“[Palestinians] excelled in elementary, secondary and postsecondary education. We emphasize the importance of education in our community. And so, when we came to Egypt and were not able to enroll our children in school and send them to university, we were shocked and many of us migrated through the sea to Europe just to send their children to school.”

A young Palestinian-Syrian indicated that despite having been accepted to Cairo University to study political science, she had to defer because she could not afford to pay the foreign fees:

“I was told that I needed to pay equivalent to 2,000 in pounds sterling or I would lose my seat at the university. I deferred for a year and I don’t know what to do this year.”

She ended up deferring for another year and eventually did lose her seat at the university.

Legally, Palestinian-Syrians are treated as guests in Egypt. That means they have to pay 2,000 to 3,000 Egyptian pounds per year to enroll a child in primary scho. For families with multiple children, this adds up to a sum that many Palestinian-Syrians are unable to pay.

In regard to secondary schools, Palestinian-Syrians indicated that they were told they had to register their children at private schools, which charge fees ranging from 700 to 6,000 Egyptian pounds ($40 to $334).

During the yearlong administration of former President Mohamed Morsi, who was ousted in July 2013, Palestinian-Syrian children were able to register in public schools. That changed, however, under the current president, Abdel Fattah El-Sisi.

Starting in 2016, students who were already enrolled in public schools were allowed to continue to the end of their schooling level, but couldn’t go on after that. Those who are in school often face discrimination and ridicule because of their Palestinian identity.  A Palestinian-Syrian child in tenth grade spoke about her experience, saying, “Teachers tell me there is no Palestine, that I have sold my land and deserve the outcome I am in. I am harassed by my classmates for being Palestinian, although I was born and raised in Syria.”

It’s worth noting that UNHCR, the United Nations’ main agency for aiding and protecting refugees worldwide, is unable to register and assist Palestinian-Syrians who are displaced again to Egypt and other countries—unlike their Syrian national counterparts, who are eligible for refugee status and are able to enroll in schools free. UNRWA, the agency that deals specifically with Palestinian refugees, operates in Palestine and several neighboring countries, but not in Egypt.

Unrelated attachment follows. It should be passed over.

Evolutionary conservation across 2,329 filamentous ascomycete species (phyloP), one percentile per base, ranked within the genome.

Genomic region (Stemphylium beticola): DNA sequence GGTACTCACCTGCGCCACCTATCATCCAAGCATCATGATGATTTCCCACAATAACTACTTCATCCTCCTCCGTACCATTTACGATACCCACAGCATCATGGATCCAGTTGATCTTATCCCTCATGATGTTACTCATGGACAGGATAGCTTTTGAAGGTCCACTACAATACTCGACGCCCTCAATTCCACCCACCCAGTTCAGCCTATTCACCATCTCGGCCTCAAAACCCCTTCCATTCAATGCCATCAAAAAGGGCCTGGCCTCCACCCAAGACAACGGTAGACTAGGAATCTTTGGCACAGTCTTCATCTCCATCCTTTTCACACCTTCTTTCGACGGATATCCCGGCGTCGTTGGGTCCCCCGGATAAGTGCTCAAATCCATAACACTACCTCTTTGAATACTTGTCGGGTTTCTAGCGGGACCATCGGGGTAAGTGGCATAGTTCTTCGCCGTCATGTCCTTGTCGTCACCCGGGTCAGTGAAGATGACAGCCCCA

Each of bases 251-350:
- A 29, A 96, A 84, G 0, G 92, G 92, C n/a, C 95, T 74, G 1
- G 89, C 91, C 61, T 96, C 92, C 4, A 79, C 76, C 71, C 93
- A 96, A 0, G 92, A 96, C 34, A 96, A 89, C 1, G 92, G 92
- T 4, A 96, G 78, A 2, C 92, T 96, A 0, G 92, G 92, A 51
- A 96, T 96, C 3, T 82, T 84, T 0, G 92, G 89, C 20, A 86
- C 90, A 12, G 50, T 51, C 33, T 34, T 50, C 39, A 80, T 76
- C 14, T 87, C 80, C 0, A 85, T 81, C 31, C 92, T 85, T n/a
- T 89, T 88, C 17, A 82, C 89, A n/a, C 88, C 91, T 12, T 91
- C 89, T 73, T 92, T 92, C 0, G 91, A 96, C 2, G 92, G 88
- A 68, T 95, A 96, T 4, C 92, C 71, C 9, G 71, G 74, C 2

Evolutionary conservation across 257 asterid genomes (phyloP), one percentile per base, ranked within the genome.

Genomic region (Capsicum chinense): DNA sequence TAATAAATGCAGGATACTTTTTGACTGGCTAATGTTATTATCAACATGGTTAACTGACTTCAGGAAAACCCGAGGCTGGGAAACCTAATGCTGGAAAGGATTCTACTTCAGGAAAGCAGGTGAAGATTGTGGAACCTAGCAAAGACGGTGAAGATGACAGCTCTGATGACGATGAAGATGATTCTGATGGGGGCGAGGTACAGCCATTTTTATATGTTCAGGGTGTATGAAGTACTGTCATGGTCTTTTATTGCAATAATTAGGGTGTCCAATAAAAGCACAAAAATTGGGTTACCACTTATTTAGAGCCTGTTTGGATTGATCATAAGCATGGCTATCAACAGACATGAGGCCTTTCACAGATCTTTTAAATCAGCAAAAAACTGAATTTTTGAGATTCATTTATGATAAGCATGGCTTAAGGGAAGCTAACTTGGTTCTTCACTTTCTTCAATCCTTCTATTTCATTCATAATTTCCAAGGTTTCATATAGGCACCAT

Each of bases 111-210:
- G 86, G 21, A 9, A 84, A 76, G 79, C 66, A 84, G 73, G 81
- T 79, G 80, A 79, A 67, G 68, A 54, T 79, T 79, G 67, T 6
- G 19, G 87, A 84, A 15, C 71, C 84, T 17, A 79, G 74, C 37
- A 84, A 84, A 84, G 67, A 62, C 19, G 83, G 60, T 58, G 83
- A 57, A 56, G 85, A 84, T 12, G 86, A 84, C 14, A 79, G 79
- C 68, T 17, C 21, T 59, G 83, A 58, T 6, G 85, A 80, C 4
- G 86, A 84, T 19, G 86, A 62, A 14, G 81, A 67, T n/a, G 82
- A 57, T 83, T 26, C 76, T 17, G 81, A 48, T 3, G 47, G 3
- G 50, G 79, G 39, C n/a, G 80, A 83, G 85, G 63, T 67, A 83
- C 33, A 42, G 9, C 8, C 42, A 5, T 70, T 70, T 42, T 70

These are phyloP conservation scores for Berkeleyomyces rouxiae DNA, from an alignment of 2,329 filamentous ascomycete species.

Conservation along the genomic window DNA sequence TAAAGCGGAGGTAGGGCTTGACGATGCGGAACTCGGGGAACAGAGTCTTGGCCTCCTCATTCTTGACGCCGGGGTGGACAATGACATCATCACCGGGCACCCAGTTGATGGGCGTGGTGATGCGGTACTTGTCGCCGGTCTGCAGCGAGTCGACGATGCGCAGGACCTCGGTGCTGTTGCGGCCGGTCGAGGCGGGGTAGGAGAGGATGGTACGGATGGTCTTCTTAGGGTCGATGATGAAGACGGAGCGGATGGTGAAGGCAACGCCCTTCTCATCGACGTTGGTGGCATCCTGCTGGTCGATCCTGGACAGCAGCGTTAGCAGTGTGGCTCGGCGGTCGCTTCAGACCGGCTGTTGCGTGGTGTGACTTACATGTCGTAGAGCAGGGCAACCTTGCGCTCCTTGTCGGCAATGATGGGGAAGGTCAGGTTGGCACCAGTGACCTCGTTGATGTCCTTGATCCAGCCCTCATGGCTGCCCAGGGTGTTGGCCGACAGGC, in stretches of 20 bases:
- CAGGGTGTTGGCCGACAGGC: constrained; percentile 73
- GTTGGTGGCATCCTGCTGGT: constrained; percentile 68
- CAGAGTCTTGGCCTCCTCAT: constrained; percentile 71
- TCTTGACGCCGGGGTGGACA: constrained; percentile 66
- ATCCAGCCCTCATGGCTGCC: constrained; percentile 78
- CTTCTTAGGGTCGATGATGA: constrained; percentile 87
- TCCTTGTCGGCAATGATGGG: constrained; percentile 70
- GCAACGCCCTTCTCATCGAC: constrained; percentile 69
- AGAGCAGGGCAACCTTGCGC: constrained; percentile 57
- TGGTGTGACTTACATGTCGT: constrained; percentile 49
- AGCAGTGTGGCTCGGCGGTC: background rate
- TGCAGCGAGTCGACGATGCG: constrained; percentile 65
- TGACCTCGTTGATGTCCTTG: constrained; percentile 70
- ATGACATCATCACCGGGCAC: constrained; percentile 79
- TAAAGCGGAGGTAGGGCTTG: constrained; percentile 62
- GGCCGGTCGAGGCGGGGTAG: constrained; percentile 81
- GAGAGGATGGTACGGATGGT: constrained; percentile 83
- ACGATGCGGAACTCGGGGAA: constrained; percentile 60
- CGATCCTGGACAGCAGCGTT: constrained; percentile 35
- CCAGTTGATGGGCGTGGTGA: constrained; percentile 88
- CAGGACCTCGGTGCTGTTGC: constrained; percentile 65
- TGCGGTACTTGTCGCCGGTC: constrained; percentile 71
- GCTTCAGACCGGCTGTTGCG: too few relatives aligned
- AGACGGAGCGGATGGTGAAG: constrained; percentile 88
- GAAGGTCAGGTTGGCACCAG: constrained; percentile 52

Palestinian-Syrian refugees in Egypt need to receive better access to basic services, particularly education. The government needs to, at the very least, grant educational access for poor Palestinian-Syrians who cannot afford to send their children to private schools. Not only will this approach help make them productive members of society, it will also help make their eventual transition back to a postwar Syria easier.

There are several other steps that the government and universities should take to ease the plight of Palestinian-Syrians in Egypt.

Palestinian-Syrians are unable to work, get residence permits, or secure a future for themselves. Egyptian authorities should allow all refugees from Syria, including Palestinians, to renew their residency in Egypt until there is a fundamental change in circumstances in Syria that would make it safe for them to return. It should either waive the visa-renewal fees for all refugees from Syria, or charge them only a nominal fee.

Egyptian authorities should also allow Palestinian-Syrians to register with UNHCR and receive official refugee status, given the lack of UNRWA services in Egypt. The government should also ensure that all children of Palestinian-Syrian parents are registered in accordance with Egypt’s obligation under the United Nations Convention on the Rights of the Child.

Public and private universities in Egypt, such as the American University in Cairo and the German University in Cairo, should open up more scholarship opportunities on the undergraduate and graduate levels for Palestinian-Syrian refugees. Such scholarships should be supplemented by delivering services and programs that provide English-language or professional training courses that engage with the community and empowers students.

And we, as researchers, should make a more concentrated effort to shed light on the situation of Palestinian-Syrians in Egypt and make sure that their voices are being heard.

Tiba Fatli is a research assistant at the Center for Migration and Refugee Studies at the American University in Cairo.